It finally happened to me. A user entered an emoji into an input field, and a production system broke.
I don’t want to get into the weeds of the particular system, except to say that it’s a strictly ordered queue that couldn’t move forward because an entry was being rejected by a database validation check.
Three pieces of background:
- MariaDB implents its JSON column data type by combining the regular LONGTEXT column type with a validation constraint that runs inserted or updated values through
json_valid(). Column definition looks something like this:
column_name longtext CHARACTER SET utf8mb4 COLLATE utf8mb4_bin DEFAULT NULL CHECK (json_valid('column_name')). I don’t how this differes from MySQL, if at all.
- The JSON RFC states that only a handful of Unicode characters inside strings have to be escaped, but all of them may be escaped.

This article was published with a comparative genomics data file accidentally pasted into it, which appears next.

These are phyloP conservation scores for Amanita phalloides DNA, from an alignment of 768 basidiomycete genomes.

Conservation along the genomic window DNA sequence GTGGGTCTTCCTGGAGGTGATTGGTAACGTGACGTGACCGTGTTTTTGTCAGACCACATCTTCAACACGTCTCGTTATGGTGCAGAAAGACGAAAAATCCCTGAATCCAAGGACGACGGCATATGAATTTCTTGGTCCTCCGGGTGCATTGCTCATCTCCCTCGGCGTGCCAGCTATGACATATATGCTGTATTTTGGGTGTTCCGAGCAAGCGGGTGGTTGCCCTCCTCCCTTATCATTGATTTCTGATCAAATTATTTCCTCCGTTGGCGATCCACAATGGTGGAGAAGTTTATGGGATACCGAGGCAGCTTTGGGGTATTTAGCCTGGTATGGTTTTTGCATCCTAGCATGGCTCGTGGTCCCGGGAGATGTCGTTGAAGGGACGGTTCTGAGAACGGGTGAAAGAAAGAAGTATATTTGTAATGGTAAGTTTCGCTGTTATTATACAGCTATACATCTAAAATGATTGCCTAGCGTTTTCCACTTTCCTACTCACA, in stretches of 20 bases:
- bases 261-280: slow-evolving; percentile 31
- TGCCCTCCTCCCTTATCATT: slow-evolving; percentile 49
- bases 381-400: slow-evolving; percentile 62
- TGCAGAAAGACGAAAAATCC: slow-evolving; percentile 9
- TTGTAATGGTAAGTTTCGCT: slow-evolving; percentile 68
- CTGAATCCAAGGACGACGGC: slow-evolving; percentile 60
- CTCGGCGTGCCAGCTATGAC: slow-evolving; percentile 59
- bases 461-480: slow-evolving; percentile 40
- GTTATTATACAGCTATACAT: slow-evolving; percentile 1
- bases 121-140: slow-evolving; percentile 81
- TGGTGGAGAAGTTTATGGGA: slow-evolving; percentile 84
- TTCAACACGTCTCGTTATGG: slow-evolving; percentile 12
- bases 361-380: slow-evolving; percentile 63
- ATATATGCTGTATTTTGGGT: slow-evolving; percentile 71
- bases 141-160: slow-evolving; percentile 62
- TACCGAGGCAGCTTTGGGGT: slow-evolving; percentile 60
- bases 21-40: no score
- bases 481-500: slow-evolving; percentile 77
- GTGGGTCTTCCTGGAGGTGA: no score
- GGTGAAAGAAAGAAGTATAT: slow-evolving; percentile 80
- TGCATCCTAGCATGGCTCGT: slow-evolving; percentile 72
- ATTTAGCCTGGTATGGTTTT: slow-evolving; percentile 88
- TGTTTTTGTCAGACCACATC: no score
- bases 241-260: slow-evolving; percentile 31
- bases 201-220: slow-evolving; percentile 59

2.5. Strings [...] All Unicode characters may be placed within the quotation marks except for the characters that must be escaped: quotation mark, reverse solidus, and the control characters (U+0000 through U+001F). Any character may be escaped.
json_encode()escapes all Unicode characters by default. (This behavior can be disabled by passing the
The issue presented itself as database inserts failing because the JSON validation was failing, but only if the emoji in question (
😏) was escaped (
\ud83d\ude0f). Running the data manually through
json_valid() succeeded though. This seems to indicate that MariaDB was using different code paths for column validation and the query function.
We were already running a version of MariaDB that didn’t exhibit this issue (10.4.11) in another environment, so rather than making a bunch of code changes we added some tests to check for this issue and upgrade the production docker images with the new database server version. I checked the changelogs and saw no mention of this issue, though, so it’s possible this was fixed unintentionally and might resurface in a future build. I’ll look into filing a bug for it.